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Working Group "Atmospheric Risks"

Group leader Prof. Dr. Michael Kunz, Deputy group leader Dr. Susanna Mohr

Meteorological extreme events, such as winter storms, heavy precipitation, hail, or convective wind gusts are often associated with serious impacts for the society and their assets. These events, however, occur not everywhere with the same intensity, but exhibit a high spatial and temporal variability especially due to topographic influences. Further, it is expected that the probability and intensity of extreme events will change as a result of climate change.


Within this context, various research projects are carried out in the working group "Atmospheric Risks". In the course of the relevant weather systems are hailstorms, mesoscale precipitation systems and convective wind gusts. The following scientific questions are addressed:

  • How can the hazard of extreme weather events be estimated in high spatial resolution? Where do the highest intensities (storm, hail) occur?
  • What are the trends of meteorological extremes in the past and what is expected for the future?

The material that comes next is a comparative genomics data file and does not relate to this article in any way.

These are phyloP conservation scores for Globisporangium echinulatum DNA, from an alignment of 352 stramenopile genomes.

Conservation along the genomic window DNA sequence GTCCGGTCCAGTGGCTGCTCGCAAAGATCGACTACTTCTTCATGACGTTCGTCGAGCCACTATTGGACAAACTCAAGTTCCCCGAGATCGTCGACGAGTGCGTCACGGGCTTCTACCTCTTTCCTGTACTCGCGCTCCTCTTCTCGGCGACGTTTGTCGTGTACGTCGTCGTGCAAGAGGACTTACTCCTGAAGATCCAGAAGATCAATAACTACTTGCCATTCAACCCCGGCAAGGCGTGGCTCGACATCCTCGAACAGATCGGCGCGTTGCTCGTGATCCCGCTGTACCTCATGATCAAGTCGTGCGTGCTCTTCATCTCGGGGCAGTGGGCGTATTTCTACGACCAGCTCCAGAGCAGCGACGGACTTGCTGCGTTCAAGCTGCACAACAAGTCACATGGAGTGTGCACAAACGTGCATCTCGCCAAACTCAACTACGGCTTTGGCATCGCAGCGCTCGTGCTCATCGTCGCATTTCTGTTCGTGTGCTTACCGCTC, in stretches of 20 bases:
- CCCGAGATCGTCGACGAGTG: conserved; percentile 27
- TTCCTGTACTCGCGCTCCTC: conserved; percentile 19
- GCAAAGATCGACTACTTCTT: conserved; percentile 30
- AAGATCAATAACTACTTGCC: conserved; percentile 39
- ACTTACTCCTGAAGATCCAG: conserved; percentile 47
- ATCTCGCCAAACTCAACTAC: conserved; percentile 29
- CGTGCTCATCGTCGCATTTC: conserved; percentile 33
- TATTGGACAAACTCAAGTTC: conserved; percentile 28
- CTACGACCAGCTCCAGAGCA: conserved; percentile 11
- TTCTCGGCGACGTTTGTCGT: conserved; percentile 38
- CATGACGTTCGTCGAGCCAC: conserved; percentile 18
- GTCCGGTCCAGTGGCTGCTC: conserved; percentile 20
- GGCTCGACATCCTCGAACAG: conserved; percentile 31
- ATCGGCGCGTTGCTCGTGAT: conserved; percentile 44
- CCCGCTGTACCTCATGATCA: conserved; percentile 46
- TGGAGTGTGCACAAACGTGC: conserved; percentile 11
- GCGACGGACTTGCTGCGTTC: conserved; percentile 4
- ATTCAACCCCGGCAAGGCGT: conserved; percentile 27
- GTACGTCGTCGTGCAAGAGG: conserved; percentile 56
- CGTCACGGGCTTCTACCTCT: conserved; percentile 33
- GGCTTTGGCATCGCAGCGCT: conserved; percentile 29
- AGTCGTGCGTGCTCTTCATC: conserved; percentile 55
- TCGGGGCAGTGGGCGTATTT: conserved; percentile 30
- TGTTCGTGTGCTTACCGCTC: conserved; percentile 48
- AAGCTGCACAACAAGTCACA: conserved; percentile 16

• What is the role of orography in the amplification or weakening of atmospheric disturbances?
  • Which severe weather events can be expected in the next few days and where?

To answer these questions, various observational data sets (station data, radar data, radiosonde data, loss data from insurance companies) and simulation results from operational weather prediction models and regional climate models are evaluated and analyzed by applying modern statistical methods. These works are supplemented by modeling studies with numerical and diagnostic models to reproduce the relevant physical processes in detail and, thus, to gain a better understanding of these phenomena.


Current News

KIT Researcher: "We need better concepts for pandemics in the future"

Christoph König from SWR2 in conversation with Prof. Michael Kunz

link (In German)

New Paper

Titel: Review article: Natural hazard risk assessments at the global scale

## Postponed to 2021 ## 3rd European Hail Workshop, 16-18 March 2020, Karlsruhe

The IMK-TRO is organizing the next European Hail Workshop in Karlsruhe. Abstract submission (Deadline 29.11.19) and registration (Deadline 31.01.20) is now possible on the workshop website.

Which are the large-scale processes that influence thunderstorm activity in Europe?

Research on extreme weather events and climate change has made significant steps forward in recent years. However, a better understanding of the influence of large-scale processes on thunderstorm activity is still required.

Hail will probably occur more frequently in the future

Ralf Caspary from SWR2 in an interview with Prof. Michael Kunz

link (in German)

How to understand better atmosphere’s influence on thunderstorm lifetime?

Ongoing research aims to identify meteorological quantities for the improvement of short-term thunderstorm forecasts in cooperation with DWD.


Here you found older News